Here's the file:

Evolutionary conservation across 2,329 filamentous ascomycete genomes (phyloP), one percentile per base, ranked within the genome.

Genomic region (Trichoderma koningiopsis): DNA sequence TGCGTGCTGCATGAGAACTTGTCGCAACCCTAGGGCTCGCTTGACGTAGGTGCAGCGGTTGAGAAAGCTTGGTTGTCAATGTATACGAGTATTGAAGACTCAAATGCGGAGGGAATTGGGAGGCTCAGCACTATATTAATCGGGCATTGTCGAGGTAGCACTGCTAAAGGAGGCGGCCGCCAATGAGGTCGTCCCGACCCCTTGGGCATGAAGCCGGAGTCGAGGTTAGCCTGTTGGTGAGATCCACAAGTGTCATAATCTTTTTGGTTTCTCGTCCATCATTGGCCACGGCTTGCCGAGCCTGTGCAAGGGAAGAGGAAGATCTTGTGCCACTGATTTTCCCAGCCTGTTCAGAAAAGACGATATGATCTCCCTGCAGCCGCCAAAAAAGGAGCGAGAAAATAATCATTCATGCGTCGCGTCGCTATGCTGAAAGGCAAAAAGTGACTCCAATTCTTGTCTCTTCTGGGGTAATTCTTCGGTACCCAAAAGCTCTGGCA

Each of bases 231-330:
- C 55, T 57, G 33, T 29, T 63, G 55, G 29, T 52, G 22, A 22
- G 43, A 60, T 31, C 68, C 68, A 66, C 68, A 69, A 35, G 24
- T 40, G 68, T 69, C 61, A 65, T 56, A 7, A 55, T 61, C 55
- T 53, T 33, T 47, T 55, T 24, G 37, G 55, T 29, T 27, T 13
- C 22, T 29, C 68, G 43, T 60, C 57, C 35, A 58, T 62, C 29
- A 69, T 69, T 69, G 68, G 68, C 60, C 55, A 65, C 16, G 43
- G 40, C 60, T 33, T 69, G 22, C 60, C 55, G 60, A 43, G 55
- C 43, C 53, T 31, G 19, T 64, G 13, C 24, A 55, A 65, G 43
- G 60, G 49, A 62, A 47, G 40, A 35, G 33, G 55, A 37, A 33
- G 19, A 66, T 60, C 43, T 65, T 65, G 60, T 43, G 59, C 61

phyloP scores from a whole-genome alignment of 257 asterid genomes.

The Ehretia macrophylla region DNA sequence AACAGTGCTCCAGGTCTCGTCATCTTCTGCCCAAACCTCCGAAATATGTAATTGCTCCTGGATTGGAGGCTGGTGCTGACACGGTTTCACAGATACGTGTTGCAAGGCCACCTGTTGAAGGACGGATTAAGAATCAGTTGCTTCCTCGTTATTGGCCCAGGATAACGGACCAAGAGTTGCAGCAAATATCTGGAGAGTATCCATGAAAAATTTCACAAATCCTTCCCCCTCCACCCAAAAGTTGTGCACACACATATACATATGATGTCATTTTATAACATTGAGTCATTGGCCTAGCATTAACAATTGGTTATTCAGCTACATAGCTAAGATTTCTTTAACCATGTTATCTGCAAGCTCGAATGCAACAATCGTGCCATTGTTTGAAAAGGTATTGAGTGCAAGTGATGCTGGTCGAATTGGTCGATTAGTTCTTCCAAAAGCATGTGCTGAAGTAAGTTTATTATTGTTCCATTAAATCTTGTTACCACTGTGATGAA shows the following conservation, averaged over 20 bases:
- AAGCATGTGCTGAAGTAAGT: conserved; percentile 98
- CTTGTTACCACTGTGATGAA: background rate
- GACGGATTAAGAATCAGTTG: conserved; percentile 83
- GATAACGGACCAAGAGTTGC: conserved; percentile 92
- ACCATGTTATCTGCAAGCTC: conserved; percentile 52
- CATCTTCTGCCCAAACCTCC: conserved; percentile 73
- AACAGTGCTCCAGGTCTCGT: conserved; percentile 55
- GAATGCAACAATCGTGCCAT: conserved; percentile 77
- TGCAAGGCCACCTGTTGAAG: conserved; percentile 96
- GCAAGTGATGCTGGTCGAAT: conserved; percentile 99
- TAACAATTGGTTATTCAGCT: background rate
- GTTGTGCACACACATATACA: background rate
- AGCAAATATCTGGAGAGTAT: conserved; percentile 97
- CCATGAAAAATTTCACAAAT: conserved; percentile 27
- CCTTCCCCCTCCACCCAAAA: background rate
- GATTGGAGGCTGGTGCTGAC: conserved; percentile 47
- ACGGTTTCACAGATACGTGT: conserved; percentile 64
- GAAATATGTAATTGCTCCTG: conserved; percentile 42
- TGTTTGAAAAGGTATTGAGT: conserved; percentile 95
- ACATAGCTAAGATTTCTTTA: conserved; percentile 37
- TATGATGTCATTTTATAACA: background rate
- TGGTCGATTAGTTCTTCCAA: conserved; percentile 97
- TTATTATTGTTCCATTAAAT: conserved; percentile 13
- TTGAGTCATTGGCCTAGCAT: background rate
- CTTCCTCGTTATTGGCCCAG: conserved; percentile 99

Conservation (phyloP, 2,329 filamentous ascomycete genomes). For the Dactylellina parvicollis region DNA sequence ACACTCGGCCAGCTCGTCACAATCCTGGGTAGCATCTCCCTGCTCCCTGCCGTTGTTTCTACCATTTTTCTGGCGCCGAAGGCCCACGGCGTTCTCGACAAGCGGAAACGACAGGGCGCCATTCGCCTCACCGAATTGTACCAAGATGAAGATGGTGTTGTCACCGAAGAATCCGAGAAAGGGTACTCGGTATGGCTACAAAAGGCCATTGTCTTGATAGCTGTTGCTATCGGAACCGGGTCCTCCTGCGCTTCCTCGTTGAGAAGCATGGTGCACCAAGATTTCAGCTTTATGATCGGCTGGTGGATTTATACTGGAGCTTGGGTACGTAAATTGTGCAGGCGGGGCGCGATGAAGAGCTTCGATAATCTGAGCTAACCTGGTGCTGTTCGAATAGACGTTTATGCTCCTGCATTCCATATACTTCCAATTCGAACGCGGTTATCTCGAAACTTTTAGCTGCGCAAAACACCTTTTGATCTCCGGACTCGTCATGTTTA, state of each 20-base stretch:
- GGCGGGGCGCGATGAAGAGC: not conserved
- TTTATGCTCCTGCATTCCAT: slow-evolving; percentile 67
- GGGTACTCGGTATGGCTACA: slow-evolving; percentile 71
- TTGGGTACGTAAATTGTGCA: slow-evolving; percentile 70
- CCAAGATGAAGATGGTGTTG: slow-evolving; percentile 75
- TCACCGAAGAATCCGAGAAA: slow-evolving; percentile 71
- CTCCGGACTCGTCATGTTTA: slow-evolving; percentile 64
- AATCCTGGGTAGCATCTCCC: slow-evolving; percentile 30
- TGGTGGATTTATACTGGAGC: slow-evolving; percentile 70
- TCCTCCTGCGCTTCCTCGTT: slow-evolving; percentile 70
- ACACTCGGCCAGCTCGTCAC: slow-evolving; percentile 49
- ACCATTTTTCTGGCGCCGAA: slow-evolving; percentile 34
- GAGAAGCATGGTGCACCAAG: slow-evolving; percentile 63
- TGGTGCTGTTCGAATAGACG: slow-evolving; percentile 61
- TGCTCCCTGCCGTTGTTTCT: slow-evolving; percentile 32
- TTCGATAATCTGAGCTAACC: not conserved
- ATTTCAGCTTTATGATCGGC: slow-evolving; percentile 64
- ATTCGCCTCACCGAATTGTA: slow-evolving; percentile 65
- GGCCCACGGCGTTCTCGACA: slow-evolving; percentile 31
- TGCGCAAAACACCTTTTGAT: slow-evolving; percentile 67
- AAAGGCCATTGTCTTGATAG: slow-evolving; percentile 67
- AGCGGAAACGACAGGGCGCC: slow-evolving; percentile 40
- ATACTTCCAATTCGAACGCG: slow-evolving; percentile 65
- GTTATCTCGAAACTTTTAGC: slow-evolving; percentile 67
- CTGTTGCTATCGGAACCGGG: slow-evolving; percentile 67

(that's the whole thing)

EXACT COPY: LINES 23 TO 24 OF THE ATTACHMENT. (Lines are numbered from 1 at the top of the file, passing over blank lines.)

- GAATGCAACAATCGTGCCAT: conserved; percentile 77
- TGCAAGGCCACCTGTTGAAG: conserved; percentile 96